Questions I Can't Answer And Other Things I Don't Understand

Wednesday, October 29, 2014

As I sit here with tears welling in my eyes just from listening to the emotion in a Taylor Swift song (not exactly an uncommon occurrence...), I am left wondering one thing: why me? (Well, and why does Gary Lightbody's voice tear my heart apart, so I guess it's actually two things).

Because I can tell that this isn't just my normal emotional self. This is my fake ovulation self. See, even though I don't ovulate on my own, occasionally my body will do things to make me think that it's ovulating, usually a combination of any of the following: fertile-looking cervical mucous, ovary twinges, light spotting and getting MEGA weepy.

Of course, it's entirely possible that I am actually ovulating, though experience lends itself to the contrary.

But please don't mistake this for the pity party I throw for my ovaries on the regular. Because I absolutely do. It's bad, I know, but my empty uterus often leads to feeling sorry for myself. This time, however, it's not a "woe is me" why me, but instead, I'm thinking of it from a more objective standpoint.
 Why did I, Alexandra Green, end up like this?

PCOS affects 6-10% of women, so why did I end up being one of those 6-10%, instead of the other 90-94%?

Why is it that in my extremely fertile family, I am the one who has trouble conceiving?

Why does my body insist on pretending to work without actually doing the work?

These are things I wonder about, but I know I'll likely never have an answer for any of them. Strangely enough, I'm kind of okay with that.

Maybe God thought I was strong enough to handle it (which some days, I really start to doubt, but obviously I am handling it, in one way or another). Maybe I have PCOS to serve as an example or something. Maybe someday, someone in a similar boat is going to need someone to talk to, and that's why.

That thought is also why I'm not apologizing for the fact that my blog has kind of turned into one giant ovarian pity party (because I had certainly thought about it -- I have quite the guilt complex). I know I tend to whine a lot about my infertility and how sucky I think my situation is, and I'm sure there are people who don't want to read about it. But these are my real feelings, and I know that somewhere out there, there are other women who feel the same way I do. If one day, one of those women happens to stumble across this blog, read my posts, and feel a wave of relief wash over her as she realizes that someone else feels the same way that she does, I'll be very glad that I did write all these whiny posts. PCOS can feel very isolating. I've joined several PCOS-related Facebook groups, and just having a place to talk, vent, and ask questions with other women who know what I am going through has been a sanity saver.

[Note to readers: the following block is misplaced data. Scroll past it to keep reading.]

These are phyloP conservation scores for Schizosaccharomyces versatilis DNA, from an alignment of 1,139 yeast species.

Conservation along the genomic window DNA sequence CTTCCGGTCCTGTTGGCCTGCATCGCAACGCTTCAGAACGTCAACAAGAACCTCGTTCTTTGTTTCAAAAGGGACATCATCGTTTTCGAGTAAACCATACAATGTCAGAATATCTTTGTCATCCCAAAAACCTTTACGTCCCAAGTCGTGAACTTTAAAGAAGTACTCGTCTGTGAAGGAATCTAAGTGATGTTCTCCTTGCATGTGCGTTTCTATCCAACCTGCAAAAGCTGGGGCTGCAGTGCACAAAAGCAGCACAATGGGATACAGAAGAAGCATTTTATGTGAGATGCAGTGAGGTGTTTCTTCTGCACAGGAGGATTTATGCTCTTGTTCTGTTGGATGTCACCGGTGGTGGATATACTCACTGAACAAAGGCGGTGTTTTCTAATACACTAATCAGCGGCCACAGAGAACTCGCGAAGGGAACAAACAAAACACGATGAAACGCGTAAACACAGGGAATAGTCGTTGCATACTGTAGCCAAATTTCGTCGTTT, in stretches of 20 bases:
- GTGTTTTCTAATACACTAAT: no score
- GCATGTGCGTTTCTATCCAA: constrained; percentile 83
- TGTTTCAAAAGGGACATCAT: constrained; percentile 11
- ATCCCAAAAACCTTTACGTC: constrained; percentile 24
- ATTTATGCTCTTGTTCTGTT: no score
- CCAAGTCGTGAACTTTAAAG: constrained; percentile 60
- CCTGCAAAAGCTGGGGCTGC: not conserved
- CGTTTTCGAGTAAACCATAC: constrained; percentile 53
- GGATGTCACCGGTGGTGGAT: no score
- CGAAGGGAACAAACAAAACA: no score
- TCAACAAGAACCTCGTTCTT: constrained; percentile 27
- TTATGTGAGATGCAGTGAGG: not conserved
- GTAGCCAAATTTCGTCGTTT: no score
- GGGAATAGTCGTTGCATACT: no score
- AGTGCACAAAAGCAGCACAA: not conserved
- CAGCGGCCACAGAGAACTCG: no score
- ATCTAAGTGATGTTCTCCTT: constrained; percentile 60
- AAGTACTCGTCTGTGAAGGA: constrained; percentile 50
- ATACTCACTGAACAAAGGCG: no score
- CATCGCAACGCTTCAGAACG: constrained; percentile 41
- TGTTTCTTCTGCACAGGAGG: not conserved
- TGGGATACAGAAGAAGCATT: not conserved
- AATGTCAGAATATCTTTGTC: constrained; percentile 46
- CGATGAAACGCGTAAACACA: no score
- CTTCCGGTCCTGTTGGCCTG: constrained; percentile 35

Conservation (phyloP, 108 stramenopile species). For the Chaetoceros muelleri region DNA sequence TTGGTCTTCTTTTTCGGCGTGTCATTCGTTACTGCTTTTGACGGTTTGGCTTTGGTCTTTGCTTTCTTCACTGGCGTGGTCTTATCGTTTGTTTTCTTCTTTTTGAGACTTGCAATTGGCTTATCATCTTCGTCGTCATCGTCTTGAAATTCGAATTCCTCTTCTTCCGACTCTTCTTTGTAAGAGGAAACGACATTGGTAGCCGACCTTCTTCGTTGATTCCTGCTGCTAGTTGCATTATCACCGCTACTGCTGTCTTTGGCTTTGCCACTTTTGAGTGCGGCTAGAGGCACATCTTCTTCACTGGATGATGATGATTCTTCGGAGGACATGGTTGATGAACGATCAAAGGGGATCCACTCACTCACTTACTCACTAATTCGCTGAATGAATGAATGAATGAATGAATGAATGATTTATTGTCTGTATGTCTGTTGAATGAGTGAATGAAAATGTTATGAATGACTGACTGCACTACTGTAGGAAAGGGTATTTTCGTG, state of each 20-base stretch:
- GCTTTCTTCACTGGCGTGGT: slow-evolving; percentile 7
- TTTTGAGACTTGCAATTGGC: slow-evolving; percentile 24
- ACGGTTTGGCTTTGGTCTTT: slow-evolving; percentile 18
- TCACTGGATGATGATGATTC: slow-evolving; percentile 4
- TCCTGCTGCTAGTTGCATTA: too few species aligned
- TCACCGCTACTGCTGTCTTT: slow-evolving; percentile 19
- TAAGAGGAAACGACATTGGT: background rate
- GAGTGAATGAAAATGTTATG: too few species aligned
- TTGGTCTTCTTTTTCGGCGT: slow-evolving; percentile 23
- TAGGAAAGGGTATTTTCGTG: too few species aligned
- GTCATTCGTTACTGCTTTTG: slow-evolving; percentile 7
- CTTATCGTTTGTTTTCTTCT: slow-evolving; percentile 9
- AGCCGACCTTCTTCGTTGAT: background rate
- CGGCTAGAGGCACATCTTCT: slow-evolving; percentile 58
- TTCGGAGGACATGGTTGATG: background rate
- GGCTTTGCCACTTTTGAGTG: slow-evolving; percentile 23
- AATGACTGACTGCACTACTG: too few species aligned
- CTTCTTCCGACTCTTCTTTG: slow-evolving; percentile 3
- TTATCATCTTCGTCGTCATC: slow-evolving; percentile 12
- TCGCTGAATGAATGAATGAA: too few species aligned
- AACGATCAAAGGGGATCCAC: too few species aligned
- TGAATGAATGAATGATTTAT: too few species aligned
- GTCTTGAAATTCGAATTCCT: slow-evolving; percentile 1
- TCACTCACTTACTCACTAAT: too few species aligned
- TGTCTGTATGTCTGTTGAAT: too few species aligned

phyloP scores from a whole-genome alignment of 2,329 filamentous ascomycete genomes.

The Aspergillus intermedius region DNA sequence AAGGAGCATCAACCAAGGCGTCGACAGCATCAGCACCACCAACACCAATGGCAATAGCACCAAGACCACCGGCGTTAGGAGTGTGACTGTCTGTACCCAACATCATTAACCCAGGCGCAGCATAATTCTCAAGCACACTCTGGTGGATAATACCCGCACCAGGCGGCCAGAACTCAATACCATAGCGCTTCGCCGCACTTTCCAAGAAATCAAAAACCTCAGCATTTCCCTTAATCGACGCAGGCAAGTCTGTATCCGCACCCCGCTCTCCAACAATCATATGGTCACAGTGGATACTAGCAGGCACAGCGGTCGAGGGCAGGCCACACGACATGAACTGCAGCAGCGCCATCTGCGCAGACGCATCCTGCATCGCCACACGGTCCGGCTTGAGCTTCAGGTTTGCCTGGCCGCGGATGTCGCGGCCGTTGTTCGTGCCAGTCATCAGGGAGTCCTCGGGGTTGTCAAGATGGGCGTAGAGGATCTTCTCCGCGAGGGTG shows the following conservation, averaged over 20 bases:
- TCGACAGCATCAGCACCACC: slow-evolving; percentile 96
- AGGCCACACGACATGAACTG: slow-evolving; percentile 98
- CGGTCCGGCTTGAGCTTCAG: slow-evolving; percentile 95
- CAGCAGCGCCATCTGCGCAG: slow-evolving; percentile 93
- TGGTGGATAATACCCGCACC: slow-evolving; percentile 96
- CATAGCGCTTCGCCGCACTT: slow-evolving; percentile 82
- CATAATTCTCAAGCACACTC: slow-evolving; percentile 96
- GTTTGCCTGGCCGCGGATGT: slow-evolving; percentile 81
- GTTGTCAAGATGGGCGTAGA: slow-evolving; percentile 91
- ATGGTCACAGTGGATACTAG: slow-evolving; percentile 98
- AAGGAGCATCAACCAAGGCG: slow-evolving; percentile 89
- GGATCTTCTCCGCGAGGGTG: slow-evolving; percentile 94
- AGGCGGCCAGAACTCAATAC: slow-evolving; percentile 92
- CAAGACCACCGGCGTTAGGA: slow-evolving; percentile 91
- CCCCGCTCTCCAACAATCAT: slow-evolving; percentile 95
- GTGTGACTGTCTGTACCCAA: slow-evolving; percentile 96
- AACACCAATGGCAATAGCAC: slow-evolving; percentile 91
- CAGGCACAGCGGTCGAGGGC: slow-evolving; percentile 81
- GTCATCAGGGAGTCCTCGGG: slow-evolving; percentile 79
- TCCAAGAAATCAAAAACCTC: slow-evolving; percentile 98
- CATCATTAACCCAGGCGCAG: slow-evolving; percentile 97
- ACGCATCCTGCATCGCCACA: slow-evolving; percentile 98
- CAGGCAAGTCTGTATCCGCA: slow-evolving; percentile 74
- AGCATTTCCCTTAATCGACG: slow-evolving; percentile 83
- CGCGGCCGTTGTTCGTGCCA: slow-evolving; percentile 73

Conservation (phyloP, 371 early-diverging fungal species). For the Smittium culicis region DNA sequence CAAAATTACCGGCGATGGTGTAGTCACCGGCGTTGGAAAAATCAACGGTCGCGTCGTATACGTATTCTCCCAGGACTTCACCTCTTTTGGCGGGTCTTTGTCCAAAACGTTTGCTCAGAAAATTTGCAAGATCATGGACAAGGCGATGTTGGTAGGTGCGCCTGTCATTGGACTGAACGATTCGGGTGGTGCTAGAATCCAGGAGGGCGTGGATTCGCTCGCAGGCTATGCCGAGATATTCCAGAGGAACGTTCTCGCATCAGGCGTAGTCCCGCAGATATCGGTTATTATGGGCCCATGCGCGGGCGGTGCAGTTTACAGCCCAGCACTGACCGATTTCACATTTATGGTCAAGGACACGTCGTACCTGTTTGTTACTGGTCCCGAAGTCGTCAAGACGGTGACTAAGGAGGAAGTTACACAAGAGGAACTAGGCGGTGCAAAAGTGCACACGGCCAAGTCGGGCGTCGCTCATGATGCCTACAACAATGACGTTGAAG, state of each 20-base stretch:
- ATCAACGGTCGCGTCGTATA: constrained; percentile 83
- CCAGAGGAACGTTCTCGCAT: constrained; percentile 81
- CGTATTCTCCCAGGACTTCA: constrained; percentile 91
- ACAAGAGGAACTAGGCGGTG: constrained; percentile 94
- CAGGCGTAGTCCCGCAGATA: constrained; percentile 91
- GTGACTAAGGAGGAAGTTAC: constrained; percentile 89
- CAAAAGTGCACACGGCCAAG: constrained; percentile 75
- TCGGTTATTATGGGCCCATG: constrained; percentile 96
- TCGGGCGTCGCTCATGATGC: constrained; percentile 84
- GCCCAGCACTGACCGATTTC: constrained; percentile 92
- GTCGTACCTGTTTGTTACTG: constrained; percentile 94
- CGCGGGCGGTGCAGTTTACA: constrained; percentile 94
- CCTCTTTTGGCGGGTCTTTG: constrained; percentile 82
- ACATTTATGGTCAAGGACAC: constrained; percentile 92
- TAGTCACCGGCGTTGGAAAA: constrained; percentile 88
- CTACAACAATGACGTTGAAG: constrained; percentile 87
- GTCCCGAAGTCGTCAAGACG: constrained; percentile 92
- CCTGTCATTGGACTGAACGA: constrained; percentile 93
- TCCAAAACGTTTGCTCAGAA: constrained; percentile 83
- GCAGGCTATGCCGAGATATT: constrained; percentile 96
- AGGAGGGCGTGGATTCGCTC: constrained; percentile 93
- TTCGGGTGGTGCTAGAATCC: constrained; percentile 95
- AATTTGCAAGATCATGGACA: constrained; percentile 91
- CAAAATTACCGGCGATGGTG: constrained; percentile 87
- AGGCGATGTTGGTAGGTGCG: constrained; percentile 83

There have been times in the past where I have blogged with very specific intentions in mind, because for some insane reason, I had it in my head that I could become blog famous, but that's not how it is anymore. I'm not trying to carefully craft an image of who I think you want me to be. I'm not trying to be someone I'm not. To quote Demi Lovato in Camp Rock (yes, I still watch DCOMs, and I have seen almost every one ever made), "this is real, this is me", and what I am going through with my PCOS and infertility is a big part of that. I can't pretend it's not there, and I don't want to. I might dwell on it a little too much, but I'm still learning more about what PCOS is and how it affects me. I process things by discussing them, and since a lot of people in my life give zero craps about listening to me talk about it, the blog has really become my way to get my feelings out. They're not always pleasant feelings, but they're MY feelings, and they're valid.

I really appreciate those of you who actually still read this blog. I know my posting is inconsistent (which turns a lot of people away) and sometimes it takes me awhile to reply to comments, not to mention all the previously mentioned issues people might have with the content. It means a lot that you care enough to sift through all the word vomit and deal with how emo I tend to get. It's nice to know that people care :)

I'm not quite sure how I got from point A to point B just then (hurrah for stream-of-consciousness!), but being all over the place is just part of my charm, I suppose :)


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1 comments

  1. I was diagnosed with PCOS at 19 and immediately went on birth control pills (Ortho Tri-Cyclen and the equivalent generics) and my symptoms basically went away after a few months. I'm now somewhat terrified to go off it or even switch pills (I had to buy a year's worth before I left Indiana because Ortho doesn't exist in the UK) because I don't know if the PCOS would come back or if I'm clear or what. It's not a fun thing, with all the weird hormones and whatnot, but hopefully you can find something that works for you! *hugs*

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